We present a dataset for evaluating the performance of visual-inertial odometry (VIO) systems employing an onboard light source. The dataset consists of 36 sequences, recorded in mines, tunnels, and other dark environments, totaling more than 145 minutes of stereo camera video and IMU data. In each sequence, the scene is illuminated by an onboard light of approximately 1350, 4500, or 9000 lumens. We accommodate both direct and indirect VIO methods by providing the geometric and photometric camera calibrations (i.e. response, attenuation, and exposure times). In contrast to existing datasets, we also calibrate the light source itself and provide the data necessary for others to calibrate it as well. This way, future algorithms may leverage the light‚Äôs known position, shape, and intensity distribution to anticipate changes in scene illumination. Ground-truth position data are available for a subset of sequences, as captured by a Leica laser tracker. All remaining sequences start and end at the same position, permitting the use of total accumulated drift as a metric for evaluation. The full dataset, including sensor data, calibration sequences, and evaluation scripts can be downloaded here.
We have organized our dataset using the Automous Systems Lab (ASL) dataset format, though our dataset additionally provides files for the photometric camera calibration and light calibration. Each sequence is available at full-resolution and separated into its own tarball.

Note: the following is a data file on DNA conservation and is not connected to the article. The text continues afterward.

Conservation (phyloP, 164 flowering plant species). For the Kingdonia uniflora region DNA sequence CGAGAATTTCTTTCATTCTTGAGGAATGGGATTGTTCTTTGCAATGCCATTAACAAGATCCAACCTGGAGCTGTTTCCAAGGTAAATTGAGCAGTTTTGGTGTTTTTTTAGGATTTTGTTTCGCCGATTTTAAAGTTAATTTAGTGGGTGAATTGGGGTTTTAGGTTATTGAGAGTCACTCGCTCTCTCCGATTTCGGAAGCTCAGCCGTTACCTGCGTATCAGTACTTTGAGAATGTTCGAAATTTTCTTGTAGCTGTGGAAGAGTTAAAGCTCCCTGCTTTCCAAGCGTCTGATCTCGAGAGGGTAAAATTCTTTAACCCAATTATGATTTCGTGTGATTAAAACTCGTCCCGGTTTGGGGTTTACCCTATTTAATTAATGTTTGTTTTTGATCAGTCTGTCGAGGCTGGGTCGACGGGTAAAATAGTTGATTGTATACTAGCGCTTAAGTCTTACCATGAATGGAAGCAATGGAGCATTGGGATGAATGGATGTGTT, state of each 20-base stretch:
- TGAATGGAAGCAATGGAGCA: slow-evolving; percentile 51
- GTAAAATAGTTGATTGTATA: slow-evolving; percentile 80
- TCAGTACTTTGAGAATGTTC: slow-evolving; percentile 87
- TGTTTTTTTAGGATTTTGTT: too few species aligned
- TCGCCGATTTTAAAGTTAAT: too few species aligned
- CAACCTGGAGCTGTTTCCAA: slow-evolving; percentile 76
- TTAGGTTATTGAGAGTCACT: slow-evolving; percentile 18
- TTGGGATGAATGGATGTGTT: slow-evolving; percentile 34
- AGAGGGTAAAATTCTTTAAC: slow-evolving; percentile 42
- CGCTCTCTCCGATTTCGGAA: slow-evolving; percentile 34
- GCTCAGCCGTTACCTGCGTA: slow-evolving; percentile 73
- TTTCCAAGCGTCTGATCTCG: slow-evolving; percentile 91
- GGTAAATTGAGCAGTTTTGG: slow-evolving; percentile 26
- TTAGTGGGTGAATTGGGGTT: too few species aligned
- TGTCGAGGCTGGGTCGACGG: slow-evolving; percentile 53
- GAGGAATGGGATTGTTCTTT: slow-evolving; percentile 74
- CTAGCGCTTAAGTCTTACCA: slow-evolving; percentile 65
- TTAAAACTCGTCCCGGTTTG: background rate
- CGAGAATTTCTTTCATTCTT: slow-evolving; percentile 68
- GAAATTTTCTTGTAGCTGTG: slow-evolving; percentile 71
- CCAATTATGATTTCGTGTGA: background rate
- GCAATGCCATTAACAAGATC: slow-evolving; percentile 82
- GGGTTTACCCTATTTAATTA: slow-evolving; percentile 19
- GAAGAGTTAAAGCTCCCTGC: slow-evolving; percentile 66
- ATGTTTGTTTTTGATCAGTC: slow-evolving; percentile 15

Use the provided script to down-sample the stereo images to a desired resolution. The script requires the path to the downloaded (and extracted) sequence, output directory, and desired image size:
python downsample_asl.py --src path/to/TN_015_HH_01 --dst path/to/output --size 640x480
We capture inertial data with LORD Microstrain 3DM-GX5-15 at 100Hz, and stereo pair of 1280 √ó 720, grayscale images with a Intel RealSense D435i at 30Hz. Each sequence in our benchmark is illuminated by an onboard, maximum 9000 lumens, 100W, white LED light. Using this sensor setup, as seen in the image below, we attempt to capture the same trajectory three times, modulating the light’s intensity to approximately 100, 50, and 15 percent of its full capacity.
This benchmark provides two methods for ground-truthing. The three sequences where the ground-vehicle is used, 3D positions at 10Hz were captured via a Leica TCRP1203 R300. In all remaining sequences, we start and end in the same position, permitting the use of total accumulated drift as another evaluation metric. We provide the following scripts for evaluation, adapted from the TUM benchmark tools.
We additionally provide all calibration datasets, so that custom calibration models may be inferred. The majority of the calibration sequences employ the Calibu calibration target.
The following figure provides a few example frames from our benchmark. Each row shows a single sequence, with each frame separated by a few seconds. Note how the scene’s illumination changes with the movement of the camera.
Each trajectory was (approximately) repeated three times with different light intensities. As auto-exposure was enabled during capture, all sequences exhibit a similar brightness profile. However, the amount of motion-blur varies greatly. Below we see the same turn being executed with the dimmest light on left and brightest light on the right.